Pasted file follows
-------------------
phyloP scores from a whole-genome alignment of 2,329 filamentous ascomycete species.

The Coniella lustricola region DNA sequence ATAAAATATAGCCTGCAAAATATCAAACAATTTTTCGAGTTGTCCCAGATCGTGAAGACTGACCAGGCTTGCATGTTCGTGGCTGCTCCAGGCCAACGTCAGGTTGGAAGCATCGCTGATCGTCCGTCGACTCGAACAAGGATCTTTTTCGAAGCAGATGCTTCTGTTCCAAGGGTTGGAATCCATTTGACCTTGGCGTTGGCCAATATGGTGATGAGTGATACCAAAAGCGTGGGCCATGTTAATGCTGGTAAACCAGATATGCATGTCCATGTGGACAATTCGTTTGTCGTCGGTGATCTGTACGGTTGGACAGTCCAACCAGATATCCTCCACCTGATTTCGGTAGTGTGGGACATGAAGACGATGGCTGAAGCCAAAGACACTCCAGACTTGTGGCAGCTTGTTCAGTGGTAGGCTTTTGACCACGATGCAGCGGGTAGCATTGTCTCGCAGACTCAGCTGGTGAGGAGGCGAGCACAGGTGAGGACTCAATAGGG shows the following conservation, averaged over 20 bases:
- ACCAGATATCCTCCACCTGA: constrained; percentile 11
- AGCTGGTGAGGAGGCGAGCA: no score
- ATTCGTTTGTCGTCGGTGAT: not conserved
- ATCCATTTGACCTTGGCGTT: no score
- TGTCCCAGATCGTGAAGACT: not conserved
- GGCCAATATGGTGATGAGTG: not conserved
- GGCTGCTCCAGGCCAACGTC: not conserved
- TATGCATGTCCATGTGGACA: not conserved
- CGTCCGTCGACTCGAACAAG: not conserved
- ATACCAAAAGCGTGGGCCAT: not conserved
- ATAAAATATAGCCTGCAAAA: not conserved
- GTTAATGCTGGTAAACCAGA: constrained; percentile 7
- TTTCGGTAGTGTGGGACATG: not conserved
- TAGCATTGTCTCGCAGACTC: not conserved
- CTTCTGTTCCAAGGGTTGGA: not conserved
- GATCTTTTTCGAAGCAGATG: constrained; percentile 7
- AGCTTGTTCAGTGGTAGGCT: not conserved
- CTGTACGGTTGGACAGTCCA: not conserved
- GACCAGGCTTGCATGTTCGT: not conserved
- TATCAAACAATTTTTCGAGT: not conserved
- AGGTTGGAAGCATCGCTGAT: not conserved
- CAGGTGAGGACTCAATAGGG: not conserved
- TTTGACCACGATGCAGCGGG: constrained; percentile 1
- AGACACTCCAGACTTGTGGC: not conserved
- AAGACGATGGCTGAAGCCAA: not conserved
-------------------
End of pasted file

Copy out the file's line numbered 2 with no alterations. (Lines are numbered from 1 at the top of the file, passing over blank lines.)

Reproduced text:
The Coniella lustricola region DNA sequence ATAAAATATAGCCTGCAAAATATCAAACAATTTTTCGAGTTGTCCCAGATCGTGAAGACTGACCAGGCTTGCATGTTCGTGGCTGCTCCAGGCCAACGTCAGGTTGGAAGCATCGCTGATCGTCCGTCGACTCGAACAAGGATCTTTTTCGAAGCAGATGCTTCTGTTCCAAGGGTTGGAATCCATTTGACCTTGGCGTTGGCCAATATGGTGATGAGTGATACCAAAAGCGTGGGCCATGTTAATGCTGGTAAACCAGATATGCATGTCCATGTGGACAATTCGTTTGTCGTCGGTGATCTGTACGGTTGGACAGTCCAACCAGATATCCTCCACCTGATTTCGGTAGTGTGGGACATGAAGACGATGGCTGAAGCCAAAGACACTCCAGACTTGTGGCAGCTTGTTCAGTGGTAGGCTTTTGACCACGATGCAGCGGGTAGCATTGTCTCGCAGACTCAGCTGGTGAGGAGGCGAGCACAGGTGAGGACTCAATAGGG shows the following conservation, averaged over 20 bases: